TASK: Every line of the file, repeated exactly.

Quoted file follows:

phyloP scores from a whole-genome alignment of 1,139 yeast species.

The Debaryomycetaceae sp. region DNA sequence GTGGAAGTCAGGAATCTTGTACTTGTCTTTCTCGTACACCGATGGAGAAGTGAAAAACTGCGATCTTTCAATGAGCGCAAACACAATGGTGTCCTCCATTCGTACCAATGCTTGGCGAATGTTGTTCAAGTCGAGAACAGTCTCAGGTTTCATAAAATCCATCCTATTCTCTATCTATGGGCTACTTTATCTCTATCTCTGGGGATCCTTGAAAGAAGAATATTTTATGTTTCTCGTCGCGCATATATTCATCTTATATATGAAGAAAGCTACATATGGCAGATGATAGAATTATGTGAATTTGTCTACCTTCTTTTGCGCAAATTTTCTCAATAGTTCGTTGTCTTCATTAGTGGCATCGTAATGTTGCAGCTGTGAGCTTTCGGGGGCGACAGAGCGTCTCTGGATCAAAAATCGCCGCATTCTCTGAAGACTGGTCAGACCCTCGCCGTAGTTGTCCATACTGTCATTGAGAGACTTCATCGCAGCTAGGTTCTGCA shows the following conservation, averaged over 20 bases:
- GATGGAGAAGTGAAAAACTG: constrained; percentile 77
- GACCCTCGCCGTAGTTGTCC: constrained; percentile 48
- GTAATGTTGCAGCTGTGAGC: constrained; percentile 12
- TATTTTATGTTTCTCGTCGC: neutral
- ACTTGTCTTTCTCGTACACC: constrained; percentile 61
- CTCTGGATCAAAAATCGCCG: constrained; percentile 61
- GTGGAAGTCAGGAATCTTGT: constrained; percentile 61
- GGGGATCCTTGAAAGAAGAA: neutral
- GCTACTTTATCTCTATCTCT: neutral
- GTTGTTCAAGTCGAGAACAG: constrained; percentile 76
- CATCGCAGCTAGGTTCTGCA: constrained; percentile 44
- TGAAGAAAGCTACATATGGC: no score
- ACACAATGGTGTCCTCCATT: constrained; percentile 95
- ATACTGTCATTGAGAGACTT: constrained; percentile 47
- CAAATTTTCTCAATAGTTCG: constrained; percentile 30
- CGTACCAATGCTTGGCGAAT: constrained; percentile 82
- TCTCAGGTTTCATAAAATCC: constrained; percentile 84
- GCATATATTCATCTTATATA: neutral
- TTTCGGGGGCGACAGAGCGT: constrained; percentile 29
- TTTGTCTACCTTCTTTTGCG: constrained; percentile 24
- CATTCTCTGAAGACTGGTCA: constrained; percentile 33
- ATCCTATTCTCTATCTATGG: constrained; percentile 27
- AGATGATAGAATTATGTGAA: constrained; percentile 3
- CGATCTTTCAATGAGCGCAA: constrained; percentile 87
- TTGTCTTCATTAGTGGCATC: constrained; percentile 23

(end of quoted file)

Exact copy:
phyloP scores from a whole-genome alignment of 1,139 yeast species.

The Debaryomycetaceae sp. region DNA sequence GTGGAAGTCAGGAATCTTGTACTTGTCTTTCTCGTACACCGATGGAGAAGTGAAAAACTGCGATCTTTCAATGAGCGCAAACACAATGGTGTCCTCCATTCGTACCAATGCTTGGCGAATGTTGTTCAAGTCGAGAACAGTCTCAGGTTTCATAAAATCCATCCTATTCTCTATCTATGGGCTACTTTATCTCTATCTCTGGGGATCCTTGAAAGAAGAATATTTTATGTTTCTCGTCGCGCATATATTCATCTTATATATGAAGAAAGCTACATATGGCAGATGATAGAATTATGTGAATTTGTCTACCTTCTTTTGCGCAAATTTTCTCAATAGTTCGTTGTCTTCATTAGTGGCATCGTAATGTTGCAGCTGTGAGCTTTCGGGGGCGACAGAGCGTCTCTGGATCAAAAATCGCCGCATTCTCTGAAGACTGGTCAGACCCTCGCCGTAGTTGTCCATACTGTCATTGAGAGACTTCATCGCAGCTAGGTTCTGCA shows the following conservation, averaged over 20 bases:
- GATGGAGAAGTGAAAAACTG: constrained; percentile 77
- GACCCTCGCCGTAGTTGTCC: constrained; percentile 48
- GTAATGTTGCAGCTGTGAGC: constrained; percentile 12
- TATTTTATGTTTCTCGTCGC: neutral
- ACTTGTCTTTCTCGTACACC: constrained; percentile 61
- CTCTGGATCAAAAATCGCCG: constrained; percentile 61
- GTGGAAGTCAGGAATCTTGT: constrained; percentile 61
- GGGGATCCTTGAAAGAAGAA: neutral
- GCTACTTTATCTCTATCTCT: neutral
- GTTGTTCAAGTCGAGAACAG: constrained; percentile 76
- CATCGCAGCTAGGTTCTGCA: constrained; percentile 44
- TGAAGAAAGCTACATATGGC: no score
- ACACAATGGTGTCCTCCATT: constrained; percentile 95
- ATACTGTCATTGAGAGACTT: constrained; percentile 47
- CAAATTTTCTCAATAGTTCG: constrained; percentile 30
- CGTACCAATGCTTGGCGAAT: constrained; percentile 82
- TCTCAGGTTTCATAAAATCC: constrained; percentile 84
- GCATATATTCATCTTATATA: neutral
- TTTCGGGGGCGACAGAGCGT: constrained; percentile 29
- TTTGTCTACCTTCTTTTGCG: constrained; percentile 24
- CATTCTCTGAAGACTGGTCA: constrained; percentile 33
- ATCCTATTCTCTATCTATGG: constrained; percentile 27
- AGATGATAGAATTATGTGAA: constrained; percentile 3
- CGATCTTTCAATGAGCGCAA: constrained; percentile 87
- TTGTCTTCATTAGTGGCATC: constrained; percentile 23